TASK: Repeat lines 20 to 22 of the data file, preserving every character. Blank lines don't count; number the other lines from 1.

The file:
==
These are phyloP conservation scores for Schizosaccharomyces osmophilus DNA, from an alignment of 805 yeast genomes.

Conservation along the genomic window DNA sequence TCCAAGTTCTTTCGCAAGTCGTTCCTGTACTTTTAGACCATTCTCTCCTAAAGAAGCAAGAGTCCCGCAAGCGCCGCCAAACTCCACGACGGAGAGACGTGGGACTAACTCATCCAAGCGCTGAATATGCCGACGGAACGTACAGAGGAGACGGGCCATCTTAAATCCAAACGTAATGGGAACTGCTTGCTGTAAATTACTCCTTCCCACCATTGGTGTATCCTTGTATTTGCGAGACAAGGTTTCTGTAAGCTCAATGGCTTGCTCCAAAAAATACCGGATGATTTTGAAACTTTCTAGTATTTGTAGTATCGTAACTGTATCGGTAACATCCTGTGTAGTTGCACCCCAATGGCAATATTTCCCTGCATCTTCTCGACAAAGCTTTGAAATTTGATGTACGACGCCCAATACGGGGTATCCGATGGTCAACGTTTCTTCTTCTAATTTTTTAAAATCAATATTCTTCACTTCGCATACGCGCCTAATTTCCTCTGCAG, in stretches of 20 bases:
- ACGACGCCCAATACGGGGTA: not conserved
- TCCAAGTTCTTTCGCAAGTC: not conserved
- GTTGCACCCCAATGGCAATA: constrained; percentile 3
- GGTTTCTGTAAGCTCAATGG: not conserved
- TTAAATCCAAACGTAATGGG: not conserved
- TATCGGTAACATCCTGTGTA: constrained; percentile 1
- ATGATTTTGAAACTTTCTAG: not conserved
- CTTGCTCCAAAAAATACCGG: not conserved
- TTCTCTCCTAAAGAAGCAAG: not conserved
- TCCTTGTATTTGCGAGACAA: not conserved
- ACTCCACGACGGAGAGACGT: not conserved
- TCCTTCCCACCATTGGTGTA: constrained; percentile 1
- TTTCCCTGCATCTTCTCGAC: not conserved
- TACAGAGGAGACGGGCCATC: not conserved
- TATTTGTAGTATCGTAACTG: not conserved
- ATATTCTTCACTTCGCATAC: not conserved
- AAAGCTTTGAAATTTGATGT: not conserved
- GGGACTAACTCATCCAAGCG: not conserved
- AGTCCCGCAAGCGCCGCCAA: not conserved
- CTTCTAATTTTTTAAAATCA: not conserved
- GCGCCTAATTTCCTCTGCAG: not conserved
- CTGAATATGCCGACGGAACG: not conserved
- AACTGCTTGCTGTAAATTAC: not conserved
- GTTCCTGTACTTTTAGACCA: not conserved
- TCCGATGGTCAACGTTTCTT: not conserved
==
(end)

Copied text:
- GGGACTAACTCATCCAAGCG: not conserved
- AGTCCCGCAAGCGCCGCCAA: not conserved
- CTTCTAATTTTTTAAAATCA: not conserved